}
  public GreeterHost(IGreeter greeter)
  {
     // Do something useful here
  }

  // ...
}


Let's also assume that I manually registered the GreeterHost class with the DependencyMap using the DependencyMap.AddService method. Here's how you get Hiro to perform constructor injection:


// Manually add the GreeterHost to the dependency map
var map = new DependencyMap();
map.AddService<GreeterHost, GreeterHost>();

// Manually add an IGreeter service so that Hiro uses the constructor
// with the IGreeter parameter
map.AddService<IGreeter, Greeter>();

// Compile the container
var container = map.CreateContainer();

// Create the GreeterHost. Hiro will automatically
// inject the IGreeter implementation into the constructor
var greeterHost = container.GetInstance<GreeterHost>();


As you can see from the example above, Hiro automatically used the contents of the dependency map to determine which constructor should be used for instantiating the GreeterHost type. The only thing that I needed to do to perform constructor injection was to make sure that the IGreeter service type was available in the dependency map once the container was compiled. The compiled container, in turn, used the IGreeter dependency to call the correct GreeterHost constructor.

Singletons Galore


NOTE: If you prefer to have your Greeter type registered as a singleton in the dependency map, however, here's how you do it:

// Manually add an IGreeter service so that Hiro uses the constructor
// with the IGreeter parameter
map.AddSingletonService<IGreeter, Greeter>();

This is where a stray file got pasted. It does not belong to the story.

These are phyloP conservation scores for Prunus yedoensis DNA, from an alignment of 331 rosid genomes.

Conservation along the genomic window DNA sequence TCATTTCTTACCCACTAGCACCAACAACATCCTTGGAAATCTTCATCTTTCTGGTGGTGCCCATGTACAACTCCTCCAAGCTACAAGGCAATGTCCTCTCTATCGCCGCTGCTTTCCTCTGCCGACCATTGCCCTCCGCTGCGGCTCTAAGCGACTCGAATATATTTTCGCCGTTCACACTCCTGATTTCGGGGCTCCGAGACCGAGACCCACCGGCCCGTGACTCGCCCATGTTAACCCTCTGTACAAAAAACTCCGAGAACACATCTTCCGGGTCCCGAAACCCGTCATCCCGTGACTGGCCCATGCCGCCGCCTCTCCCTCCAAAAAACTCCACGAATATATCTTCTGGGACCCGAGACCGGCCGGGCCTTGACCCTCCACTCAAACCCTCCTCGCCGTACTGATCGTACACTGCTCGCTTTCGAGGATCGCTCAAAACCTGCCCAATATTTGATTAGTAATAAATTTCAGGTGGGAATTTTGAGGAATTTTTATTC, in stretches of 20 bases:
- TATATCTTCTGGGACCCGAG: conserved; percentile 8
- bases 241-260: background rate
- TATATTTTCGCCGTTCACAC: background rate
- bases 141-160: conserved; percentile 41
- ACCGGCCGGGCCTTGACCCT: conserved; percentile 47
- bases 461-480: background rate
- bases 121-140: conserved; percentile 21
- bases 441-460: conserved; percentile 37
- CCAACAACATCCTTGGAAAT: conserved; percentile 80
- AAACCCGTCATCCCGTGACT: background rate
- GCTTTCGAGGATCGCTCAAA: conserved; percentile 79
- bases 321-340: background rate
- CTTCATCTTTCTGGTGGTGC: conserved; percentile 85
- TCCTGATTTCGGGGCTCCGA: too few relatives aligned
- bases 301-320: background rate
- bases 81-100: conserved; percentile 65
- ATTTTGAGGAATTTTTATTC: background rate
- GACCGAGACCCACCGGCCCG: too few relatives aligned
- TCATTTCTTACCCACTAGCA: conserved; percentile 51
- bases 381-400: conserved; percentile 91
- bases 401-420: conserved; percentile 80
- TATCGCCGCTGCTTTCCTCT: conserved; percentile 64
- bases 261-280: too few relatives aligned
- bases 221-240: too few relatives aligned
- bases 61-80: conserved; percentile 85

Constructor, Inject Thyself


The best part about the constructor injection example with Hiro is the fact that it handles all the gory details of performing constructor injection for you in the most minimal lines of code possible. In this case, the only convention that you have to follow is to make sure that the dependency map contains all the necessary services for Hiro to call the appropriate constructor. What makes this even more interesting is that Hiro can perform automatic constructor injection with constructors that have any arbitrary number of constructor arguments. In other words, if the DependencyMap instance has the constructor dependency, then Hiro can handle the injection.


Property, Inject Thyself Too


For the most part, Hiro's property injection follows some of the same conventions as constructor injection. Much like constructor injection, the only thing you need to do to use property injection with Hiro is to make sure that services required by the target property are already registered with the dependency map once the container is compiled. For example, let's assume that GreeterHost class as an IGreeterProperty named CurrentGreeter:

public class GreeterHost
{
  public IGreeter CurrentGreeter
  {
     get;set;     
  }
}